Saturday, November 27, 2010
Our Atlanta office has worked with the Georgia Peace and Justice coalition for the last few years to provide as much space for Georgia youth to come down to the gates of Fort Benning for the yearly mobilization to close the School of the Americas, which is organizing by the School of the Americas Watch.
The School of the Americas (SOA), in 2001 renamed the “Western Hemisphere Institute for Security Cooperation,” is a combat training school for Latin American soldiers, located at Fort Benning, Georgia.
Initially established in Panama in 1946, it was kicked out of that country in 1984 under the terms of the Panama Canal Treaty. Former Panamanian President, Jorge Illueca, stated that the School of the Americas was the “biggest base for destabilization in Latin America.” The SOA, frequently dubbed the “School of Assassins,” has left a trail of blood and suffering in every country where its graduates have returned.
Over its 59 years, the SOA has trained over 60,000 Latin American soldiers in counterinsurgency techniques, sniper training, commando and psychological warfare, military intelligence and interrogation tactics. These graduates have consistently used their skills to wage a war against their own people. Among those targeted by SOA graduates are educators, union organizers, religious workers, student leaders, and others who work for the rights of the poor. Hundreds of thousands of Latin Americans have been tortured, raped, assassinated, “disappeared,” massacred, and forced into refugee by those trained at the School of Americas.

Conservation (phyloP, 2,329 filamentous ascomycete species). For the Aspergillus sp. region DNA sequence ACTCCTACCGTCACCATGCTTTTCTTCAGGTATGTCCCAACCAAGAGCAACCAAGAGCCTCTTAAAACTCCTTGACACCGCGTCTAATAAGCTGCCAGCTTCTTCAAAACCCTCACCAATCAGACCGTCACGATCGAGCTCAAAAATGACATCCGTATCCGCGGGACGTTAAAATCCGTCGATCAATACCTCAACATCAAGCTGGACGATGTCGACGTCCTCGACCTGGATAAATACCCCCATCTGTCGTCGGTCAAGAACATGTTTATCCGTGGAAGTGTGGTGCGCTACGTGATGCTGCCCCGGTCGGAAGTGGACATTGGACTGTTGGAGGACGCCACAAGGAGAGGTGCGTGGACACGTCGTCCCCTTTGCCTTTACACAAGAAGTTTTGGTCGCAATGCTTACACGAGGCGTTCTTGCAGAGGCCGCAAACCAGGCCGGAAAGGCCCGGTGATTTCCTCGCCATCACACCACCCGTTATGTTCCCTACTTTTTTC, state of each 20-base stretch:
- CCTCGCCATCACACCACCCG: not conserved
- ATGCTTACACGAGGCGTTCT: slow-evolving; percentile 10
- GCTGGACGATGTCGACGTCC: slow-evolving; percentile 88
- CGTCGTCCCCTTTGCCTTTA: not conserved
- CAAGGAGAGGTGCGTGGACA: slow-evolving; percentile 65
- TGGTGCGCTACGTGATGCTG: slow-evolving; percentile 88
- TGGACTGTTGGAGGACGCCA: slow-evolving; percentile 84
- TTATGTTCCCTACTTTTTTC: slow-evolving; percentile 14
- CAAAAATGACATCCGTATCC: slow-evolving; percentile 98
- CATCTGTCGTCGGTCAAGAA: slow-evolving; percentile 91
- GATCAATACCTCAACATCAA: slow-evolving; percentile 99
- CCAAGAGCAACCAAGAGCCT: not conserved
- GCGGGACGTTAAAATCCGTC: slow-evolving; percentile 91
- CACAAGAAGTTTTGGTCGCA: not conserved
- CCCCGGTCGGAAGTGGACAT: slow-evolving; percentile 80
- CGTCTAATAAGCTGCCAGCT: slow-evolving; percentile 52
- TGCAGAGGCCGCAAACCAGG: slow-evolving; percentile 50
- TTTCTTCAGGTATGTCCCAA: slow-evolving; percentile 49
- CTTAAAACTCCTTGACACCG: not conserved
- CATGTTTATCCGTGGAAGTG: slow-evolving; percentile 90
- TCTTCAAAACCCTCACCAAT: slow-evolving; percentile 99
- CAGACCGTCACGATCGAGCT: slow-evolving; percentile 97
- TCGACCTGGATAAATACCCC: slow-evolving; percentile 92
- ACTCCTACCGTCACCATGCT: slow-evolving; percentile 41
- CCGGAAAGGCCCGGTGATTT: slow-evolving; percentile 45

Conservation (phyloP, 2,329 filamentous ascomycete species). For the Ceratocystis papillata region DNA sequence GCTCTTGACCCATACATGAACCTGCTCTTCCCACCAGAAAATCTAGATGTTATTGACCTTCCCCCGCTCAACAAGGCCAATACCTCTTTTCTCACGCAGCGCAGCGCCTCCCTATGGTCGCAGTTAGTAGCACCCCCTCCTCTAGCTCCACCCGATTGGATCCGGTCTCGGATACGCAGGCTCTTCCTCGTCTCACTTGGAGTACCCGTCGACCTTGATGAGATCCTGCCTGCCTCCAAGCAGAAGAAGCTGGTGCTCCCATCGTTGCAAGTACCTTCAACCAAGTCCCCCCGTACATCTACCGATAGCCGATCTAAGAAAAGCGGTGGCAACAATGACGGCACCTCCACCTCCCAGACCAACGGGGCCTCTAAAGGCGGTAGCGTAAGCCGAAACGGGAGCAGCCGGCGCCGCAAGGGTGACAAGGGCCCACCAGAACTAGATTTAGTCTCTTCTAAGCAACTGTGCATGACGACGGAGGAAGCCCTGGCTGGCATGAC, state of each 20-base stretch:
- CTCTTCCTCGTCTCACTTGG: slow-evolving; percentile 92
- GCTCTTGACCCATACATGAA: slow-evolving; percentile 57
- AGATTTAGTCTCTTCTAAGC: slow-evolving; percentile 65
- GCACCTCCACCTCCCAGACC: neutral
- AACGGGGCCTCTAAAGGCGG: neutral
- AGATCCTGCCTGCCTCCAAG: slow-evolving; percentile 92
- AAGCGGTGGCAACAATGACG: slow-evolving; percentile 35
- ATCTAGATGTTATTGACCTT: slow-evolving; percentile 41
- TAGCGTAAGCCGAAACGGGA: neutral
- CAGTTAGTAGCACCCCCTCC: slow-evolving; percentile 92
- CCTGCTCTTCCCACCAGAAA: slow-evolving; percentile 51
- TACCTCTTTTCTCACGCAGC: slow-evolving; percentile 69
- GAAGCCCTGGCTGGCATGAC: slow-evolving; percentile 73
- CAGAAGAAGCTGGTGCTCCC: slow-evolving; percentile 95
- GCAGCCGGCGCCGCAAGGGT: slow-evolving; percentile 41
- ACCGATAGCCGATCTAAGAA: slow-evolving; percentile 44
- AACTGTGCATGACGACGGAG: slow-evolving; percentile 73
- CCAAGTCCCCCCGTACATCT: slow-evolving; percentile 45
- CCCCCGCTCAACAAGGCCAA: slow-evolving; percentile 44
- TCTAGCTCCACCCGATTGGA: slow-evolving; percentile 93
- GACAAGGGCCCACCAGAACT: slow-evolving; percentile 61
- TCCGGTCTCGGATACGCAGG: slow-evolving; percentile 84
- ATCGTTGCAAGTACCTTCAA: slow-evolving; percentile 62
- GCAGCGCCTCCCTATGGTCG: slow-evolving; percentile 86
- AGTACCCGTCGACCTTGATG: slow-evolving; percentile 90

This year with the help of a $500. contribution from the Atlanta Chapter of the Georgia Peace and Justice Coalition(GPJC) we we able to provide lodging and some transportation for 18 youth. Many of the young folks that came down also helped AFSC and GPJC staff literature tables at the gates Fort Benning. They also attended, along with about 30 other Georgians, our yearly Georgia activist meet-up which is a sort of an informal gathering which provides space for folks organizing in Georgia to get to know each other, connect issues, and explore opportunities to collaborate and share resources.
One thing I personally noticed was that despite the number of total number of folks at SOAW this year being lower then years past, there seems to be more folks from Georgia not only showing up but playing active roles in various aspects of the demonstration. From building intricate giant puppets, to performing on stage, to facilitating workshops Georgians seemed more present this year.
To learn more about the SOAW visit:
To visit GPJC Atlanta chapter go to:
American Friends Service Committee